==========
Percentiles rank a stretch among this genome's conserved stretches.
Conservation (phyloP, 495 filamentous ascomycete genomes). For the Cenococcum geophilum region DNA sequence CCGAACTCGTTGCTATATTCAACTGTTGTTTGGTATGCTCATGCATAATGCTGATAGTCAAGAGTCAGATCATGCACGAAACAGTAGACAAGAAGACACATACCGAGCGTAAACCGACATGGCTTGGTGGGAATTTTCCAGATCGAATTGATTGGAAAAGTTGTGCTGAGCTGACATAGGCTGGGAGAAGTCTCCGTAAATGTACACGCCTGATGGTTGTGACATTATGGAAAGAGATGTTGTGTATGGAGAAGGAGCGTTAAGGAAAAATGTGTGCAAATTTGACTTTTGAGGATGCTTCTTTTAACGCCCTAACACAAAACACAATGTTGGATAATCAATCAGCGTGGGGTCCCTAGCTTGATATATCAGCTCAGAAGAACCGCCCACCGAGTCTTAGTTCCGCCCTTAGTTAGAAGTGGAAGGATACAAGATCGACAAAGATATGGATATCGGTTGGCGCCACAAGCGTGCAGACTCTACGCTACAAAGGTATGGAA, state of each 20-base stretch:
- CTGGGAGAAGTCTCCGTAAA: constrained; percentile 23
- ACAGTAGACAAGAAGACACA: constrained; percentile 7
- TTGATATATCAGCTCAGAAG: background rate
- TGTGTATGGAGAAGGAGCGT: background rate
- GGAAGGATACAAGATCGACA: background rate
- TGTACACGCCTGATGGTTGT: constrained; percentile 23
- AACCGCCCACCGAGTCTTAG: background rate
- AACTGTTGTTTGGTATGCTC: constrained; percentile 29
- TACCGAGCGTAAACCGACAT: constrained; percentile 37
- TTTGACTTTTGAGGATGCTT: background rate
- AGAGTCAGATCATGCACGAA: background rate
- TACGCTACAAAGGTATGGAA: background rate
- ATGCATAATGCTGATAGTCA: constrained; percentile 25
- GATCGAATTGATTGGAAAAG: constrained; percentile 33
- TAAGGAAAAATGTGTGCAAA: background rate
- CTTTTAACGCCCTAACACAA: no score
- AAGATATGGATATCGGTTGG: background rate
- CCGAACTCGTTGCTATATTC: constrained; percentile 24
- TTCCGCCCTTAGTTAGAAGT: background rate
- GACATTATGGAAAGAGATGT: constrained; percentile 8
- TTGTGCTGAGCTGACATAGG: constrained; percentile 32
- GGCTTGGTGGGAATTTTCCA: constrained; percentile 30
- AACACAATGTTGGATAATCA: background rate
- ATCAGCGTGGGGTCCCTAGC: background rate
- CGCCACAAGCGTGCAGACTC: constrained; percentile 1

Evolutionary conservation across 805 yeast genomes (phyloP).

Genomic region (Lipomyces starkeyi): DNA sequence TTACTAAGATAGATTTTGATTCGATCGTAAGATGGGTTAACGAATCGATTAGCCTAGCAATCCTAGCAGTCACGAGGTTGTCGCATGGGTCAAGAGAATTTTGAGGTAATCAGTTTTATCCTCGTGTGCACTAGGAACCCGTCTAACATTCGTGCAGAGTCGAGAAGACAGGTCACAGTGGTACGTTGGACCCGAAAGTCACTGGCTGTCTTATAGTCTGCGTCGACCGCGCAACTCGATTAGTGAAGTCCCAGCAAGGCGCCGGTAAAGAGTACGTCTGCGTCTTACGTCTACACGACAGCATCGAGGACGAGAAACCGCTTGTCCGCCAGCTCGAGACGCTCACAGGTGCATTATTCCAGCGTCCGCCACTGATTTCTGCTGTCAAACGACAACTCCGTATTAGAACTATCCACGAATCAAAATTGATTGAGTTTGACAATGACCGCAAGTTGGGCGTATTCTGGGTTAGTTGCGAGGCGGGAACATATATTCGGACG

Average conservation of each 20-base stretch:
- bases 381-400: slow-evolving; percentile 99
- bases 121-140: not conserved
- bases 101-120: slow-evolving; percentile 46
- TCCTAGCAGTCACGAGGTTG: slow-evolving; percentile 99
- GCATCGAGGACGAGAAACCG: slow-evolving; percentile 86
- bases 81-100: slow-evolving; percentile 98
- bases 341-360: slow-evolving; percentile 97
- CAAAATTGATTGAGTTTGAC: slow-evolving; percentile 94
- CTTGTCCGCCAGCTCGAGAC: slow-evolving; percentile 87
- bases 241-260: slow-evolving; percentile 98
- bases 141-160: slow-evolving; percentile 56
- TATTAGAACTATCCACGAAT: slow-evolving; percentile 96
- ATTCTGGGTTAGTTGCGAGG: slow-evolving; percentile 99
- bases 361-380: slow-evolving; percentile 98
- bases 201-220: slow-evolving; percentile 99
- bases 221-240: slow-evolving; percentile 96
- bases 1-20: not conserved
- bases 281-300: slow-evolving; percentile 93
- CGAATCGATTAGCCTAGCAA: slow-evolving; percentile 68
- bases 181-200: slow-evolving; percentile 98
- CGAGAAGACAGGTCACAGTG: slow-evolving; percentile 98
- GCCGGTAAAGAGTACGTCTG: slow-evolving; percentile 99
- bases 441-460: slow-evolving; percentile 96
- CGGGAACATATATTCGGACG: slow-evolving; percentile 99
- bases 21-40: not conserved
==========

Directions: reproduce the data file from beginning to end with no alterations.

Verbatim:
Percentiles rank a stretch among this genome's conserved stretches.
Conservation (phyloP, 495 filamentous ascomycete genomes). For the Cenococcum geophilum region DNA sequence CCGAACTCGTTGCTATATTCAACTGTTGTTTGGTATGCTCATGCATAATGCTGATAGTCAAGAGTCAGATCATGCACGAAACAGTAGACAAGAAGACACATACCGAGCGTAAACCGACATGGCTTGGTGGGAATTTTCCAGATCGAATTGATTGGAAAAGTTGTGCTGAGCTGACATAGGCTGGGAGAAGTCTCCGTAAATGTACACGCCTGATGGTTGTGACATTATGGAAAGAGATGTTGTGTATGGAGAAGGAGCGTTAAGGAAAAATGTGTGCAAATTTGACTTTTGAGGATGCTTCTTTTAACGCCCTAACACAAAACACAATGTTGGATAATCAATCAGCGTGGGGTCCCTAGCTTGATATATCAGCTCAGAAGAACCGCCCACCGAGTCTTAGTTCCGCCCTTAGTTAGAAGTGGAAGGATACAAGATCGACAAAGATATGGATATCGGTTGGCGCCACAAGCGTGCAGACTCTACGCTACAAAGGTATGGAA, state of each 20-base stretch:
- CTGGGAGAAGTCTCCGTAAA: constrained; percentile 23
- ACAGTAGACAAGAAGACACA: constrained; percentile 7
- TTGATATATCAGCTCAGAAG: background rate
- TGTGTATGGAGAAGGAGCGT: background rate
- GGAAGGATACAAGATCGACA: background rate
- TGTACACGCCTGATGGTTGT: constrained; percentile 23
- AACCGCCCACCGAGTCTTAG: background rate
- AACTGTTGTTTGGTATGCTC: constrained; percentile 29
- TACCGAGCGTAAACCGACAT: constrained; percentile 37
- TTTGACTTTTGAGGATGCTT: background rate
- AGAGTCAGATCATGCACGAA: background rate
- TACGCTACAAAGGTATGGAA: background rate
- ATGCATAATGCTGATAGTCA: constrained; percentile 25
- GATCGAATTGATTGGAAAAG: constrained; percentile 33
- TAAGGAAAAATGTGTGCAAA: background rate
- CTTTTAACGCCCTAACACAA: no score
- AAGATATGGATATCGGTTGG: background rate
- CCGAACTCGTTGCTATATTC: constrained; percentile 24
- TTCCGCCCTTAGTTAGAAGT: background rate
- GACATTATGGAAAGAGATGT: constrained; percentile 8
- TTGTGCTGAGCTGACATAGG: constrained; percentile 32
- GGCTTGGTGGGAATTTTCCA: constrained; percentile 30
- AACACAATGTTGGATAATCA: background rate
- ATCAGCGTGGGGTCCCTAGC: background rate
- CGCCACAAGCGTGCAGACTC: constrained; percentile 1

Evolutionary conservation across 805 yeast genomes (phyloP).

Genomic region (Lipomyces starkeyi): DNA sequence TTACTAAGATAGATTTTGATTCGATCGTAAGATGGGTTAACGAATCGATTAGCCTAGCAATCCTAGCAGTCACGAGGTTGTCGCATGGGTCAAGAGAATTTTGAGGTAATCAGTTTTATCCTCGTGTGCACTAGGAACCCGTCTAACATTCGTGCAGAGTCGAGAAGACAGGTCACAGTGGTACGTTGGACCCGAAAGTCACTGGCTGTCTTATAGTCTGCGTCGACCGCGCAACTCGATTAGTGAAGTCCCAGCAAGGCGCCGGTAAAGAGTACGTCTGCGTCTTACGTCTACACGACAGCATCGAGGACGAGAAACCGCTTGTCCGCCAGCTCGAGACGCTCACAGGTGCATTATTCCAGCGTCCGCCACTGATTTCTGCTGTCAAACGACAACTCCGTATTAGAACTATCCACGAATCAAAATTGATTGAGTTTGACAATGACCGCAAGTTGGGCGTATTCTGGGTTAGTTGCGAGGCGGGAACATATATTCGGACG

Average conservation of each 20-base stretch:
- bases 381-400: slow-evolving; percentile 99
- bases 121-140: not conserved
- bases 101-120: slow-evolving; percentile 46
- TCCTAGCAGTCACGAGGTTG: slow-evolving; percentile 99
- GCATCGAGGACGAGAAACCG: slow-evolving; percentile 86
- bases 81-100: slow-evolving; percentile 98
- bases 341-360: slow-evolving; percentile 97
- CAAAATTGATTGAGTTTGAC: slow-evolving; percentile 94
- CTTGTCCGCCAGCTCGAGAC: slow-evolving; percentile 87
- bases 241-260: slow-evolving; percentile 98
- bases 141-160: slow-evolving; percentile 56
- TATTAGAACTATCCACGAAT: slow-evolving; percentile 96
- ATTCTGGGTTAGTTGCGAGG: slow-evolving; percentile 99
- bases 361-380: slow-evolving; percentile 98
- bases 201-220: slow-evolving; percentile 99
- bases 221-240: slow-evolving; percentile 96
- bases 1-20: not conserved
- bases 281-300: slow-evolving; percentile 93
- CGAATCGATTAGCCTAGCAA: slow-evolving; percentile 68
- bases 181-200: slow-evolving; percentile 98
- CGAGAAGACAGGTCACAGTG: slow-evolving; percentile 98
- GCCGGTAAAGAGTACGTCTG: slow-evolving; percentile 99
- bases 441-460: slow-evolving; percentile 96
- CGGGAACATATATTCGGACG: slow-evolving; percentile 99
- bases 21-40: not conserved